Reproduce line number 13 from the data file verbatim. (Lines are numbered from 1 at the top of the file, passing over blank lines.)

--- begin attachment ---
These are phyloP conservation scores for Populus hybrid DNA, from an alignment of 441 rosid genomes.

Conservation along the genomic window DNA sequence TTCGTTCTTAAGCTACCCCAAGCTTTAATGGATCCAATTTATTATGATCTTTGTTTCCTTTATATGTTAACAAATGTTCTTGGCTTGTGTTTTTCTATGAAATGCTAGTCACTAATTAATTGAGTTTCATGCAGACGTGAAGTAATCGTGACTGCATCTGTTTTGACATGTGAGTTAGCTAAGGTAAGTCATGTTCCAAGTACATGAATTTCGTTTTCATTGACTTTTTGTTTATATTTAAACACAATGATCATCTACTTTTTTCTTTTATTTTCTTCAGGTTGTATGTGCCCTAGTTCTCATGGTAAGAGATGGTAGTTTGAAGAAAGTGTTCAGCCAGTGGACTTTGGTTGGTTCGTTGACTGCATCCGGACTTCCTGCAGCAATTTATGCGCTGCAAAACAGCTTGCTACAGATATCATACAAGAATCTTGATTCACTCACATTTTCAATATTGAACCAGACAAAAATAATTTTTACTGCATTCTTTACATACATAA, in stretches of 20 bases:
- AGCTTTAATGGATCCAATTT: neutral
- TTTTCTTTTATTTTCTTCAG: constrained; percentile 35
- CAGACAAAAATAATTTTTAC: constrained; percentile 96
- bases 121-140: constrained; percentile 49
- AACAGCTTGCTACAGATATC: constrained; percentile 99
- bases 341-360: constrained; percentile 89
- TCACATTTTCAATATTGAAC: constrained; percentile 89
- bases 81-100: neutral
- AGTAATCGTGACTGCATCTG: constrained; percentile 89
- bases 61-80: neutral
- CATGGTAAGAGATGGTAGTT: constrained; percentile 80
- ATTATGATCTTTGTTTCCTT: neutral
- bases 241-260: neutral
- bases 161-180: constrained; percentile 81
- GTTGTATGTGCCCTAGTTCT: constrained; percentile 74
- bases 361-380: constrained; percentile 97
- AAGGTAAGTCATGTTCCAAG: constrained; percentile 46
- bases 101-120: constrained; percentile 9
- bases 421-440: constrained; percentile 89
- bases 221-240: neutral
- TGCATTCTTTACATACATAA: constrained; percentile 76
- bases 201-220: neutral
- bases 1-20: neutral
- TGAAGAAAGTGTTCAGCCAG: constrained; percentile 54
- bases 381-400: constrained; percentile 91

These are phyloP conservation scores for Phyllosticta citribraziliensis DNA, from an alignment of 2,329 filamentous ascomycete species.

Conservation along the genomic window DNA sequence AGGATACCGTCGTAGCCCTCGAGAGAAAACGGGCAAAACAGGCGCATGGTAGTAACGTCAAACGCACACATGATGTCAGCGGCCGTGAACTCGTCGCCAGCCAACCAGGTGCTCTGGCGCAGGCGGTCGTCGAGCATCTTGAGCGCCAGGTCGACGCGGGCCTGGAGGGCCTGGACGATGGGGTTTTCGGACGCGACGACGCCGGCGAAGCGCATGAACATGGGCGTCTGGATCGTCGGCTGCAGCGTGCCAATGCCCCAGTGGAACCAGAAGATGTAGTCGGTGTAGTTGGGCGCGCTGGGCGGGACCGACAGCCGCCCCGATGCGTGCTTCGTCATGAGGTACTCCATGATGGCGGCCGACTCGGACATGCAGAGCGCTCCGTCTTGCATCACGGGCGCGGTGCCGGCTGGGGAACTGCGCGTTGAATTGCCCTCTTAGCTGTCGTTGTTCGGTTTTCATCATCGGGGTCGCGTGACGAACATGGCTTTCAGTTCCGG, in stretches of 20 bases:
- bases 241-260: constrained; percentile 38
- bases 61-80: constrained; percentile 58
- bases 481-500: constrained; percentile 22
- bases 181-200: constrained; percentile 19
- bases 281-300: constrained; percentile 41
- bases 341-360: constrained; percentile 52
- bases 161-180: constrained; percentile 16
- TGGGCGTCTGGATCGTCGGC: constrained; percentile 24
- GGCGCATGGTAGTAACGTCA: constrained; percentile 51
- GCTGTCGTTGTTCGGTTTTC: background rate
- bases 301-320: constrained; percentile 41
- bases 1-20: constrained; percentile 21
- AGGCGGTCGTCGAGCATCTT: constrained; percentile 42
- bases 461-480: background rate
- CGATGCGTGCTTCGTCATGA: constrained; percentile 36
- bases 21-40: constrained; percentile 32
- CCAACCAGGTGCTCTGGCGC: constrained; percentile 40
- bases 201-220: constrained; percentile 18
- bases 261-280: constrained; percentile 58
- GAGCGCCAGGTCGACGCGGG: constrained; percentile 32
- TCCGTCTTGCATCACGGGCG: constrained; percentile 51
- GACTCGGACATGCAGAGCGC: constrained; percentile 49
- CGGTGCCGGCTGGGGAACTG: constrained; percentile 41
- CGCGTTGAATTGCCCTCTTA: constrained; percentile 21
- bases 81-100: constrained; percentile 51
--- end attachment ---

- CATGGTAAGAGATGGTAGTT: constrained; percentile 80